14 June 2022 – Two new development steps are taking digitalisation and flexibilisation in media production to the next level: Cloud-based production and remote operation of cameras. The DFL subsidiary Sportcast is expanding its expertise in both fields; during SportsInnovation 2022, it presented examples in live application, also in connection with a vertical video production.
Cloud-based 9:16 production
What may sound like a simple feat at first is in fact a complex technical challenge: Creating the vertical image format optimised for smartphones requires a separate production infrastructure. Specialised or modified stadium cameras, a unique production workflow and a distribution channel specifically for the 9:16 signal – it takes state-of-the-art technology to make it happen.
Following the successful trial during the Bundesliga match between VfL Wolfsburg and SV Werder Bremen in early December 2019 with five dedicated cameras, the 2021 Supercup marked the first occasion where an entire game was broadcast in the mobile-optimised 9:16 format on the entertainment platform TikTok. As many as nine vertical cameras were involved. The next opportunity for DFL and its subsidiary Sportcast to demonstrate their 9:16 expertise followed at SportsInnovation 2022.
The next step: Cloud-based remote production
But this was more than just a repeat: Sportcast took yet another step towards digitalisation by showcasing cloud-based remote production for the 9:16 format for the first time. The signals from the individual cameras were transmitted to the cloud site in Munich via the Internet, while the production, slomo editing and graphics PC workstations were located at the stadium. The team used the cloud production system “Bravo” and the slow-motion replay system by the company Evertz. In addition, Evertz provided their interactive graphics engine “Ease Live” for data-based, fully automated game graphics with a fully automated Radarview production option. Amazon Web Services (AWS) hosted the cloud. The company Media Broadcast set up the 5G campus network which was used for on-site camera control and signal transmission. From the beginning, the project aimed to streamline the entire production value chain by optimising resource utilisation and establishing efficient workflows.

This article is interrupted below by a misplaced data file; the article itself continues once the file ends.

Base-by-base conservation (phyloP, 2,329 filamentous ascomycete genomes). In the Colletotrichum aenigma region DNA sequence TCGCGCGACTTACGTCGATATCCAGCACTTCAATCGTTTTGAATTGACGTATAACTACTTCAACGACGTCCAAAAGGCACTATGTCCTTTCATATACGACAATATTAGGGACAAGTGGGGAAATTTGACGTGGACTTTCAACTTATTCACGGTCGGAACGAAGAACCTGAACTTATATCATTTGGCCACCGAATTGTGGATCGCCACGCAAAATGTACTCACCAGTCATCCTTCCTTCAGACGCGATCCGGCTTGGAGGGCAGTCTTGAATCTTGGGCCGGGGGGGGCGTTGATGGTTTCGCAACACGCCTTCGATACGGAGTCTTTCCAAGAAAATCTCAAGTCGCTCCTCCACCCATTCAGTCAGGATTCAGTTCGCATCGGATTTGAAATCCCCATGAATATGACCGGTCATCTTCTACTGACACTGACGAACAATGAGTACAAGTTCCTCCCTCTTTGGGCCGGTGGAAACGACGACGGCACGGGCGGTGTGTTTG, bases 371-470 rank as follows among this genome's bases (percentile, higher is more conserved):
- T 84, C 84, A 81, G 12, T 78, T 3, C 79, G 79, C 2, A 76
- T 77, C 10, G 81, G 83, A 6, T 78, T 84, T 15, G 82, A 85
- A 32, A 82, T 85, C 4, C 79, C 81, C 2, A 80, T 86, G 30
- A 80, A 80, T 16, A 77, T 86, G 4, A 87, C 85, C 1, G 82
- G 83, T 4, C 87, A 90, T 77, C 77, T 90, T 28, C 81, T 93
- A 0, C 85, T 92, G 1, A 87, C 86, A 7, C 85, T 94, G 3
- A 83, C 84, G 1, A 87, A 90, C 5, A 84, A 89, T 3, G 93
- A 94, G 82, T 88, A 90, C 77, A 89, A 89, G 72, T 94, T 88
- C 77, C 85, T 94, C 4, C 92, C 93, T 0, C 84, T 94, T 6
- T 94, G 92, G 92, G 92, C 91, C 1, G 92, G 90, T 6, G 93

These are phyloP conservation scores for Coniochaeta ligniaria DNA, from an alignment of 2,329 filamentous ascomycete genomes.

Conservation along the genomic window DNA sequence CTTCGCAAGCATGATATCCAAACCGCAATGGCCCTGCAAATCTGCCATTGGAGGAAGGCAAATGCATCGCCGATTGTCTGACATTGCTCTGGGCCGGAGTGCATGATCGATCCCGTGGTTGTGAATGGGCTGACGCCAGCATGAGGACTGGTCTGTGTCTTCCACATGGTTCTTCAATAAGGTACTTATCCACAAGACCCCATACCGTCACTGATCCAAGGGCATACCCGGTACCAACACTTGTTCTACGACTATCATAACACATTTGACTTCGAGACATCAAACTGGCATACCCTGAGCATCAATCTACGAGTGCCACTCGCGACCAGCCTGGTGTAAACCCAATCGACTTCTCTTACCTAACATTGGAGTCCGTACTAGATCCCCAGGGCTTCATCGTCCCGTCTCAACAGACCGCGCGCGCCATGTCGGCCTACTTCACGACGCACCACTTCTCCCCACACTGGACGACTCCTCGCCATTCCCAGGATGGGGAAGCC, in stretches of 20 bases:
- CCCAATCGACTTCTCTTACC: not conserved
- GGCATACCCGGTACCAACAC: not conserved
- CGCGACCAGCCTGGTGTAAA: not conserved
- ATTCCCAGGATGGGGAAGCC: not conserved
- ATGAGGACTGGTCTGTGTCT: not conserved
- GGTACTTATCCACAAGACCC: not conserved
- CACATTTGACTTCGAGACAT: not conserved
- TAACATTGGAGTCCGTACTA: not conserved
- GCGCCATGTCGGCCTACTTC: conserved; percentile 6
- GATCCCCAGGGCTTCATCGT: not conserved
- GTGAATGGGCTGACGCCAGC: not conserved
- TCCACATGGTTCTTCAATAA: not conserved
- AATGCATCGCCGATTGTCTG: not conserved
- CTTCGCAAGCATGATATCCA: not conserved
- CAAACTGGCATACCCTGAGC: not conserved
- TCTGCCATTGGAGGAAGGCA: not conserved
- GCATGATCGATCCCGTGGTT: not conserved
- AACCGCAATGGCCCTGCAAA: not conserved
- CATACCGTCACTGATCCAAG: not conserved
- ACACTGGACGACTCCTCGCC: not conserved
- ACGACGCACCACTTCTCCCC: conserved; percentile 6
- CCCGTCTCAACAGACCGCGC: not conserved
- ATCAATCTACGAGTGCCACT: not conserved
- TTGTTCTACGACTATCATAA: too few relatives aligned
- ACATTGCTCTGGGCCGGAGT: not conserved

While four wired TV cameras equipped with vertical adaptors sent their signals to the company TVN’s outside broadcasting van, the video streams from a camcorder and a smartphone fitted with a special adaptor were transmitted to the cloud wirelessly using the stadium 5G network. This meant that the transmission of the smartphone-optimised signal was independent from the outside broadcasting van.
Remote-controlled base signal cameras
In addition, during the innovation games a camera from the ‘standard’ base-signal camera concept was remote-controlled live for the first time. Within the context of the “Broadcast & Content” topic, the “Reverse right-hand mid-height” camera position, fitted with a remote head, was operated from far away using a joystick.
For this purpose an outside broadcasting van provided by TVN, a Sportcast affiliate, with two remote workstations had been positioned in Hannover, where the company is located. From there, the control of the camera at the MERKUR SPIEL-ARENA in Düsseldorf, the slow-motion integration by the slomo operator and the entire communication between Hanover and Düsseldorf were all handled remotely. All signals were transmitted through the fibreoptic network operated jointly by Sportcast and the company VIDI, which is routinely used for Bundesliga and Bundesliga 2 matches, ensuring superior image quality, stability and latency.